The Death of Robin Hood

The Death of Robin Hood by Angus Donald

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Authors: Angus Donald
and took a deep breath. ‘Can’t let them escape.’
    ‘Very good, sir,’ said Cass, slipping from his horse. I looked at him in amazement. Why was the squire dismounting? We had a desperate fight on our hands and he should be dragging out that ugly great falchion he always wore and charging the enemy knee to knee with me. Instead he was unhorsed, bent over and fiddling with somethingI could not see on the other side of his mount’s head. Did he expect me to take on seven men alone?
    The horsemen were two hundred paces from us now and coming on at the canter. Let them come, I thought. I’d rather fight them here, as far from the King’s host as possible. Let them mingle with the column; some of the more able-bodied folk might aid me. I began to consider how on earth I could take on seven men and defeat them all. Robin would have some trick up his sleeve. If I could take the first man unawares, a dagger thrust, perhaps, then maybe the second—
    A bow cord thrummed beside me. I saw the flight of the arrow. A black line in the sky. A second followed while the first was still in flight.
    I looked at Cass in shock. He had strung his great yew bow and was already drawing and loosing for the third time. I jerked my head round to the knot of cantering horsemen in time to see the first shaft strike. A perfect shot, punching into the chest of the leading rider, knocking him clean out of the saddle. The second arrow transfixed the neck of the horse behind his and I heard the scream of equine pain from a hundred and fifty yards away. The third shaft drove into the face of another man-at-arms – and now all was confusion, the horses rearing, the men shouting in alarm. And still Cass was drawing and loosing. He poured his steel-tipped missiles into them, one after another after another. As one struck, another was in the air and yet another was on the cord. He loosed a dozen arrows in total and I swear he hit a man or mount with every one. I have no doubt he would have continued until they were all dead, had I not seen one of the men, unhorsed, with a bloody fletching sticking from the mail at his ribs, trying to scramble back across the pasture to return to the King’s host.
    I put spurs to my mount and covered the ground to the enemy in twenty heartbeats. He saw me coming, or felt the pounding of hooves through the turf. As I reached him, he dodged left and I knocked himdown with a hard chop from my shield edge. Past him, I wheeled, dug in my spurs, making straight back for him – and he was up again and running, this time in his confusion towards the column of Rochester townsfolk. I closed on him easily. He looked up once as I neared, his face a white terrified blur, and I hacked down with Fidelity, splitting his helmet and the skull beneath, dropping him to the grass in a twitching heap.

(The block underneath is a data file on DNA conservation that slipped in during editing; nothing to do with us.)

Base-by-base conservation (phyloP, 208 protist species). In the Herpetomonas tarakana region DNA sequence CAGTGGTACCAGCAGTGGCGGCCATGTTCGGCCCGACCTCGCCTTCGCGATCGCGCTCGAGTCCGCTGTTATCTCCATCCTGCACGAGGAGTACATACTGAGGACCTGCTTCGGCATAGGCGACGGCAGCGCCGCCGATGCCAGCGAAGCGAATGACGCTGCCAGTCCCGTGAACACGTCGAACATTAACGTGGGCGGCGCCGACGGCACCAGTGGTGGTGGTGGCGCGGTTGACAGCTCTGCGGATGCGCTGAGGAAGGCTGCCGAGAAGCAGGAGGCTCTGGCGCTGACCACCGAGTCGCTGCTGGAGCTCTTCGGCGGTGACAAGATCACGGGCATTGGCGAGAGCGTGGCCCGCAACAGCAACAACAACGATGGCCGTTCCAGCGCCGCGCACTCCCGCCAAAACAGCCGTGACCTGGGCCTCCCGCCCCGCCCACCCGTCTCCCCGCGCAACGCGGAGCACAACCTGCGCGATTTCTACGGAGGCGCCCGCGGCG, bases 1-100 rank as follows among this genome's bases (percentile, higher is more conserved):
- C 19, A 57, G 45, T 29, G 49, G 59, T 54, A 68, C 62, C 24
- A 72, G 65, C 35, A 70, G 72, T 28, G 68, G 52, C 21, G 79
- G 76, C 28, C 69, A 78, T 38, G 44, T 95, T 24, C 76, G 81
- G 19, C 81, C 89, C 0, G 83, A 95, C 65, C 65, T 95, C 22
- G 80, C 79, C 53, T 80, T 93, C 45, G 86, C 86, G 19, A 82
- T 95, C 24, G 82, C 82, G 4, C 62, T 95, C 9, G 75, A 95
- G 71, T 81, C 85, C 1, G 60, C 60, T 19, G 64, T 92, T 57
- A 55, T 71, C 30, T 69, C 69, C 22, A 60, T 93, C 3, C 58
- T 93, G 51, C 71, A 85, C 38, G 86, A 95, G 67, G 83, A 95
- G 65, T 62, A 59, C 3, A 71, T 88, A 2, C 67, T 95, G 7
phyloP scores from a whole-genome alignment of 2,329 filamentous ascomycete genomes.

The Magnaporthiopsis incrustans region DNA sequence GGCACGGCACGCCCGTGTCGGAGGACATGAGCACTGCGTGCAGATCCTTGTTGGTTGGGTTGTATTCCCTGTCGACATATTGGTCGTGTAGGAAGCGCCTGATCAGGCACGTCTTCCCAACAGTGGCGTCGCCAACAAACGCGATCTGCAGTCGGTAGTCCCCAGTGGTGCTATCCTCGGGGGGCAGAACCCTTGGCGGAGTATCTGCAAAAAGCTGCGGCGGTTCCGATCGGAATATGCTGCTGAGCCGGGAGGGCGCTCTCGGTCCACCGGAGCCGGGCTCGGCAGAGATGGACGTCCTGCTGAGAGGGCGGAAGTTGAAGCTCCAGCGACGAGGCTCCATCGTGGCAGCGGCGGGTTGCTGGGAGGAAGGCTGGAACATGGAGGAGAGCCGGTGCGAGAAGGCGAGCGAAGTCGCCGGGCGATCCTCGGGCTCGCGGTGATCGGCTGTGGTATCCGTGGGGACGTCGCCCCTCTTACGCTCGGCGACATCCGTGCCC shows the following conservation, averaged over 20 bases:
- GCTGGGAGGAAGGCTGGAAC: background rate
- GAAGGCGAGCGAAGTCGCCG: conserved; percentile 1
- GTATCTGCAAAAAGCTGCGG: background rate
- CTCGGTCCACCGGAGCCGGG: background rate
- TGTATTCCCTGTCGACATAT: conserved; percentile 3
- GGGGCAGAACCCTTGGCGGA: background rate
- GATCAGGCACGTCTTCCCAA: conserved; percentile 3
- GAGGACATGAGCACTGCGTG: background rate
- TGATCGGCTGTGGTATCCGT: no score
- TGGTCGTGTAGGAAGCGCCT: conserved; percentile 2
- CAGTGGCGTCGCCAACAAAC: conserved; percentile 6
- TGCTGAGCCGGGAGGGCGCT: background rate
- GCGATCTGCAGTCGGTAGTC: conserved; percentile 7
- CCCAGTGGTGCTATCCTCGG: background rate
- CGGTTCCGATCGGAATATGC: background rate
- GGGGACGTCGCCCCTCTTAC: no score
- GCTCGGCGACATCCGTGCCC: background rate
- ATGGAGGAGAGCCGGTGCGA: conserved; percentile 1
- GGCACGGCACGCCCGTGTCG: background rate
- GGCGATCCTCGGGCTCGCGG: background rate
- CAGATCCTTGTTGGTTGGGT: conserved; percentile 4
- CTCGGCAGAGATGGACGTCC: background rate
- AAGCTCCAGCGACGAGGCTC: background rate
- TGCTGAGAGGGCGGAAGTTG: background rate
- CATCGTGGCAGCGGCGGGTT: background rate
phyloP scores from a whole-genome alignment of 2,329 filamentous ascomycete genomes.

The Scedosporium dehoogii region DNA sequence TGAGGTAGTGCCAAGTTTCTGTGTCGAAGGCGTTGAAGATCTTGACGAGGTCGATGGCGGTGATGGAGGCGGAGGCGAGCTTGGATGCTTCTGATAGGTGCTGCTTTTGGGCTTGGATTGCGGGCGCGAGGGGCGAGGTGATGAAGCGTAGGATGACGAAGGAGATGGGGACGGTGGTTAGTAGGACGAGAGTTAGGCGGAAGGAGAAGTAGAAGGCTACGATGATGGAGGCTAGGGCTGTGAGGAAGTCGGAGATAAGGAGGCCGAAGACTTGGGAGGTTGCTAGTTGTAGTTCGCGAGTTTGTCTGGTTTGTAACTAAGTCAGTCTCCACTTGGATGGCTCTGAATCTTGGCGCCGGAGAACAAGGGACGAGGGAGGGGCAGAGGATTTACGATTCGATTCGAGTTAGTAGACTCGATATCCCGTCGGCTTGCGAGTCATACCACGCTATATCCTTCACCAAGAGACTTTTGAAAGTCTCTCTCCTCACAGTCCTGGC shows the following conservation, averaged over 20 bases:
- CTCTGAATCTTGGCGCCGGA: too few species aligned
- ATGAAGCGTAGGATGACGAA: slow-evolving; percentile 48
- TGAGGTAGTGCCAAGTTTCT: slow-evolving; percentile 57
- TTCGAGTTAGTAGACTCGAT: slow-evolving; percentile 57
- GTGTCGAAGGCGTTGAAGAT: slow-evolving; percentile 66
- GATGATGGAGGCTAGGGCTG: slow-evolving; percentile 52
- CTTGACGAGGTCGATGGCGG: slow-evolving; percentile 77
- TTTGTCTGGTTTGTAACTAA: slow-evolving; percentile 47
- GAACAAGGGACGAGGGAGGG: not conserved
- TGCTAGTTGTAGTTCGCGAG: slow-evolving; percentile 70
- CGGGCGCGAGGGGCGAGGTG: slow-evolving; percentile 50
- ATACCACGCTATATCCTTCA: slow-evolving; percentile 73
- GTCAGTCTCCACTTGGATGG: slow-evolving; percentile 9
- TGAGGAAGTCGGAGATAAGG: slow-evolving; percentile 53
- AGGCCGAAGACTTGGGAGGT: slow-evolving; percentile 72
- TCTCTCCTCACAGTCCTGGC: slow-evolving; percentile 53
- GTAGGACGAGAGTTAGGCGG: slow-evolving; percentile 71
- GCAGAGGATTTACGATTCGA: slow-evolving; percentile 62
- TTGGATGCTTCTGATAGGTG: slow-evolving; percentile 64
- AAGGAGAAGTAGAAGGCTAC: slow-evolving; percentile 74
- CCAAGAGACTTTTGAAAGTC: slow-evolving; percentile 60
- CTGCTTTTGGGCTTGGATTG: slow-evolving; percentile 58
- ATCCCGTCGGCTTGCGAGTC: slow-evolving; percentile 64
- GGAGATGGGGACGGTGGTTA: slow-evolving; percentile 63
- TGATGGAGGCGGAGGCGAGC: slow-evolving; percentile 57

I circled back to the bodies of the men skewered by Cass, scattered in a long line along their path of advance. Three of the foes were still alive, bloodied and moaning, some trying to crawl. I killed them all with swift, merciless blows. And when I was certain none had survived I trotted back to our column to find that Cass had managed to get the fat woman up off her bundle and waddling down the road after the rest.
    ‘That was some fine shooting, youngster,’ I said to him, breathing heavily after my exertions. ‘You saved me a deal of hard labour.’
    Cass smiled shyly. ‘Thank you, sir,’ he said. ‘I have been practising since I was a lad. And my lord of Locksley has been kind enough to give me some personal instruction, too. He says I show promise.’
    In truth the young man’s archery had been nigh-on supernatural but there was no time for flowery compliments.
    ‘I don’t believe our little dust-up has yet been observed,’ I said, looking over my shoulder, ‘but those riderless horses will not go unnoticed for long. We must get the people into that wood yonder as soon as possible.’
    ‘Yes, sir,’ said Cass, nodding his

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